Life Lab

Join us on October 10th at 10:30am for Life Lab’s Fall Benefit: A Celebration of Learning and Community.
Register at LifeLab.org/fall-benefit
This virtual event includes a tour of Life Lab’s evolving work and vision. Plus we have a surprise announcement! We are thankful for your encouragement and support as a member of our Life Lab community. Despite the challenges of this unprecedented year, Life Lab is moving forward with grace and creative innovation. The events of this season have provided opportunities to support our local community and national networks in new ways, expand our reach through virtual connections, and dive more deeply into justice and equity in all of our work. We are strengthening the roots that feed Life Lab programs as we continue to transform the Nature of Education. Continued cultivation of children’s love for learning and connections with healthy food and nature during COVID is essential and brings hope, wonder, and a much needed breath of fresh air. We are excited to share the inspiring work of our dedicated staff with you! #gratitude #schoolgardens #education #lifelab #fundraiser #gardens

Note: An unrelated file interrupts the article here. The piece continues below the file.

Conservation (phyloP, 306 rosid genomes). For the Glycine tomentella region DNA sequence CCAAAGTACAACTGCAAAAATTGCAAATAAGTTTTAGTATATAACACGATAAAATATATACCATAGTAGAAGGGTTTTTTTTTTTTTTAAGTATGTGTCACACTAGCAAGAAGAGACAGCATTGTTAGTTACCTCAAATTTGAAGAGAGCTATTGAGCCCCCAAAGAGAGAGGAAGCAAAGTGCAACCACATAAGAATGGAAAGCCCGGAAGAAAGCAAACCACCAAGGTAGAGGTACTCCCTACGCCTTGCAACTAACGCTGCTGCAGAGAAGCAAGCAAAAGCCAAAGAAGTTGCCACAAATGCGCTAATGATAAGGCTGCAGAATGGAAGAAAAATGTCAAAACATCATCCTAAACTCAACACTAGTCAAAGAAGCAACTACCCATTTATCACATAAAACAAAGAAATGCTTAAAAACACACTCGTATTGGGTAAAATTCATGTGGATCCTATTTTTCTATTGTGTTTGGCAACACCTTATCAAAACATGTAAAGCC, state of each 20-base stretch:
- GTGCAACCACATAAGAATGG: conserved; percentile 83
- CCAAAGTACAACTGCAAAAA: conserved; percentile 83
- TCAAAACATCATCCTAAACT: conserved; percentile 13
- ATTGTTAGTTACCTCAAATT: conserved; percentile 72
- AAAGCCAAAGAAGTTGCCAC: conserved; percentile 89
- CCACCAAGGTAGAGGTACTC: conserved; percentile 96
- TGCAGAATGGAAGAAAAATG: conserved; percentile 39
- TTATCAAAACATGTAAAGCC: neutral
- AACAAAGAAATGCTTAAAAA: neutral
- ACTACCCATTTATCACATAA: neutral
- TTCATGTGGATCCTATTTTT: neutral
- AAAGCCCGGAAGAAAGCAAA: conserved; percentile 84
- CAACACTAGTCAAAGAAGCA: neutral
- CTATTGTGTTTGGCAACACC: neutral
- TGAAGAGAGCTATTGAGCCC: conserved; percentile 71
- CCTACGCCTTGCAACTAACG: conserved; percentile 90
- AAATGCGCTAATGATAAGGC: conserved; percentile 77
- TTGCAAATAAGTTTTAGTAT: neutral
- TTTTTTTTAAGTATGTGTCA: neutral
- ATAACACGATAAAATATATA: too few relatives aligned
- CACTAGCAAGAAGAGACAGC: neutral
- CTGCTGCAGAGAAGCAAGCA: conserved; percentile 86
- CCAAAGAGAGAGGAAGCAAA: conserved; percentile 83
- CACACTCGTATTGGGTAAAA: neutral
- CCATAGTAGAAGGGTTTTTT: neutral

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1 month ago

Life Lab

🚨Join us TODAY at 11am PST🚨

💚Bringing Social Emotional Learning and
Mindfulness Education to Your Work💚

Join Sheri S. Dollin, M.Ed., Educational Consultant and Mindfulness Facilitator, and Sunny Wight, Co-Founder of Mindfulness First, for an overview of mindfulness and Social Emotional Learning (SEL) in the distance learning setting.